The Lannan Foundation has given grants to several ISO members to write books, including Keeanga-Yamahtta Taylor, a tenured professor at Princeton, who specializes in the promotion of identity politics. It also provided the CERSC with a grant to purchase a $2.3 million building in Buena Park, Chicago to house Haymarket.

Notably, Haymarket Books, the publishing arm associated with the ISO, issued a statement on Facebook solidarizing itself with the internal purge. Calling Haymarket “the flagship project” of the CERSC, the statement declares that “we stand with and believe survivors.” It continues:

“When concerns about actions outside of the CERSC on the part of some members of the CERSC board came to our attention, we took immediate action. An entirely new board has since been constituted with individuals who have our full support and confidence.”

Among the six executives or directors of the CERSC, listed in the last tax filing of the organization, are four individuals who have been purged from the ISO: Sharon Smith, Ahmed Shawki, Lance Selfa and Paul D’Amato.

The signatories of the Haymarket statement include Anthony Arnove, an editor at Haymarket and one of the remaining directors at the CERSC. Also signing the statement was Julie Fain, the managing editor of Haymarket Books and the wife of Jesse Sharkey, the CTU president.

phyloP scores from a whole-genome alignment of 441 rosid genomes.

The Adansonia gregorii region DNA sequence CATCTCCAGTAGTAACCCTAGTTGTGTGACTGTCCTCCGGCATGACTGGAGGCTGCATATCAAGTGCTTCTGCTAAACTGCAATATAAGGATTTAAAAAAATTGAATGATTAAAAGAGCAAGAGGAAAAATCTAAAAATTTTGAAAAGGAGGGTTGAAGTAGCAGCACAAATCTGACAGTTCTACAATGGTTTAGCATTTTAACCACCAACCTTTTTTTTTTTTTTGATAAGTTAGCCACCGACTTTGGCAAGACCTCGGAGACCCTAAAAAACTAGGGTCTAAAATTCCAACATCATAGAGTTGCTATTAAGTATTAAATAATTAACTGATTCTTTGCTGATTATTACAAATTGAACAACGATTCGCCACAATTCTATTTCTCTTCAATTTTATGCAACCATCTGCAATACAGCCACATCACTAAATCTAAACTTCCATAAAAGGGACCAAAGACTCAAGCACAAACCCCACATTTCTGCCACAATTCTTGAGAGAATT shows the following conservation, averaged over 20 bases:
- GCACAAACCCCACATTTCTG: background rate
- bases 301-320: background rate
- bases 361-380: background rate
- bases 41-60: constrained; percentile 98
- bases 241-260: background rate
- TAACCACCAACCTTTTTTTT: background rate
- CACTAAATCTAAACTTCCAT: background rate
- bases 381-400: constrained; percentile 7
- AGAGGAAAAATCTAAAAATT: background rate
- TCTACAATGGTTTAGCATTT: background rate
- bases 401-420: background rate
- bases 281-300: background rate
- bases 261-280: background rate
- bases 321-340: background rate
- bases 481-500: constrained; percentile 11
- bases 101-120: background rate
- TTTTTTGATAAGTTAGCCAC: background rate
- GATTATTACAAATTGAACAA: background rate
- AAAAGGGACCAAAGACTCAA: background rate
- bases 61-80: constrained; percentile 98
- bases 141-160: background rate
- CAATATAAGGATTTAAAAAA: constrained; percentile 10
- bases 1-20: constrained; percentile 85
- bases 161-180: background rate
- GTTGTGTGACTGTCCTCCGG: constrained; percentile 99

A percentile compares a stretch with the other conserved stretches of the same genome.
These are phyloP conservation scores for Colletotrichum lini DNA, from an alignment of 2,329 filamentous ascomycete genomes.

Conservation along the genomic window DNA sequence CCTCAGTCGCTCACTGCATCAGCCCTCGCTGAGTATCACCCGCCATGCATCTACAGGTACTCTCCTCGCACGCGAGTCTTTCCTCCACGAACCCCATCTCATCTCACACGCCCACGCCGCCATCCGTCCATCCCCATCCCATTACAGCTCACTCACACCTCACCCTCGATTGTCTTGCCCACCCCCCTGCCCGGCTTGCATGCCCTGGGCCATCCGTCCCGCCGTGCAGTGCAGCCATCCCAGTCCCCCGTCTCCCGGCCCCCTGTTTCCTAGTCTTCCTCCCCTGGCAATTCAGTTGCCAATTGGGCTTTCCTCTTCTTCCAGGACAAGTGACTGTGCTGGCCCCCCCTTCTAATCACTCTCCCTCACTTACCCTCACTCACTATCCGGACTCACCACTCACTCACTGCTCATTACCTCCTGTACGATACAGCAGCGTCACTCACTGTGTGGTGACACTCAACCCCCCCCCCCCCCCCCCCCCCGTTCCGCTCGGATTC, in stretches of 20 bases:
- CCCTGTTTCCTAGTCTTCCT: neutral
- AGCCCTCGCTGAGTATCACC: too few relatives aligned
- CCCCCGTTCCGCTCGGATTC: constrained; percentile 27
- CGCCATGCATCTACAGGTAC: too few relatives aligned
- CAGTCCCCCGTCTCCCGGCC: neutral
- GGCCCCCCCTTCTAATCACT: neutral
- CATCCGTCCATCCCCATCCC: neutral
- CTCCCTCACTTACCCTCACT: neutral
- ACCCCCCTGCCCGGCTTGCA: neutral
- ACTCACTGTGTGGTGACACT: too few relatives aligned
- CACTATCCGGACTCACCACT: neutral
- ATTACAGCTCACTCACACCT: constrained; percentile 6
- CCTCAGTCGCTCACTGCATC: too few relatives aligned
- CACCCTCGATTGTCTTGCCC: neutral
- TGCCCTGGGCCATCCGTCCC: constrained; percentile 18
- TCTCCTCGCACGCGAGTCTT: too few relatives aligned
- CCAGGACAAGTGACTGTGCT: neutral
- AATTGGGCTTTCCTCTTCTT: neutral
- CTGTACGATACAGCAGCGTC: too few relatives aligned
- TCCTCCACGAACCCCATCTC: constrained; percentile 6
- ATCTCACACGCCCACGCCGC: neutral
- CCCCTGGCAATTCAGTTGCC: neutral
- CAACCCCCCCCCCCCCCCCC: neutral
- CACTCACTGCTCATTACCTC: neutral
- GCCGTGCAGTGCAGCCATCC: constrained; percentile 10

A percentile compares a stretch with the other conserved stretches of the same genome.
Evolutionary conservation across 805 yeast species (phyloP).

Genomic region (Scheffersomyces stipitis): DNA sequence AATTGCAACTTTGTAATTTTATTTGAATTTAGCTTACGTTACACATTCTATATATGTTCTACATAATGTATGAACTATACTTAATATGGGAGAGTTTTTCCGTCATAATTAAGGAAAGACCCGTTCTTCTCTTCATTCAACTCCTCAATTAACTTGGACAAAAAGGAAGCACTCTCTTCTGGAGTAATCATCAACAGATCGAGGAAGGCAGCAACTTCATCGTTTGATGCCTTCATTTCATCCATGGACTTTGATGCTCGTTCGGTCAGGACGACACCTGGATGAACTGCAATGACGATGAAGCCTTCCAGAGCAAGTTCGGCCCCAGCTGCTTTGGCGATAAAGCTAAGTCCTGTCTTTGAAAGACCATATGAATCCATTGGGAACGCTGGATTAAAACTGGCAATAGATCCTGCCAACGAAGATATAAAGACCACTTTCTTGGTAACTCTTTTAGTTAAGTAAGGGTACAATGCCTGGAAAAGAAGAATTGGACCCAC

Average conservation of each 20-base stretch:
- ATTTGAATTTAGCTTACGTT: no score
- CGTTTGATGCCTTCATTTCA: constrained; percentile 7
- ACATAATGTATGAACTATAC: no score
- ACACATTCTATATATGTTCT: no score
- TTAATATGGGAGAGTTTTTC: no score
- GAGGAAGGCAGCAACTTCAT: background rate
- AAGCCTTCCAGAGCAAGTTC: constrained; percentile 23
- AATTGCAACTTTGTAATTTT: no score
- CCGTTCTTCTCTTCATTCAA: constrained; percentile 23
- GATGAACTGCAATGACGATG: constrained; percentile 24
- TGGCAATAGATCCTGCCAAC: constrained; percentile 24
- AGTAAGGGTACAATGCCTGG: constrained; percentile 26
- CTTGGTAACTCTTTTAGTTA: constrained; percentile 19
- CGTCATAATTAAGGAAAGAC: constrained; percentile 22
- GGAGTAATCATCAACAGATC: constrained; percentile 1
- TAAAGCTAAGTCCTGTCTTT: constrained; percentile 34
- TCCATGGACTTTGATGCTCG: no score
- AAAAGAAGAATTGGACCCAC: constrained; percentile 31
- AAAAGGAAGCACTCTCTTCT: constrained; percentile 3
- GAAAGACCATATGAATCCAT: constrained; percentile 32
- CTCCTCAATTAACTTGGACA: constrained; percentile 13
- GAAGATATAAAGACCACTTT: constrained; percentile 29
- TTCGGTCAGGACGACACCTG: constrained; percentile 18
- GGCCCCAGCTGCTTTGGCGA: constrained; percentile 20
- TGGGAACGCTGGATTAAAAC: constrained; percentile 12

For all the talk of openness and transparency, it is to be expected that the settlement of conflicts relating to the disposition of assets among the conflicting leadership factions will take place in secret negotiations behind closed doors. Foundations and non-profit organizations are subject to legal constraints. Those who presently have control of the income and assets will be anxious to avoid lawsuits by those ex-leaders and foundation shareholders who have been forced out of their posts.

Political conclusions

Whether or not the complete dissolution of the International Socialist Organization was the intended outcome of the political conspiracy organized by a section of the leadership is not clear. However, it is the logical outcome of the ISO’s right-wing, middle-class and thoroughly opportunist politics, in which all the various factions involved have participated.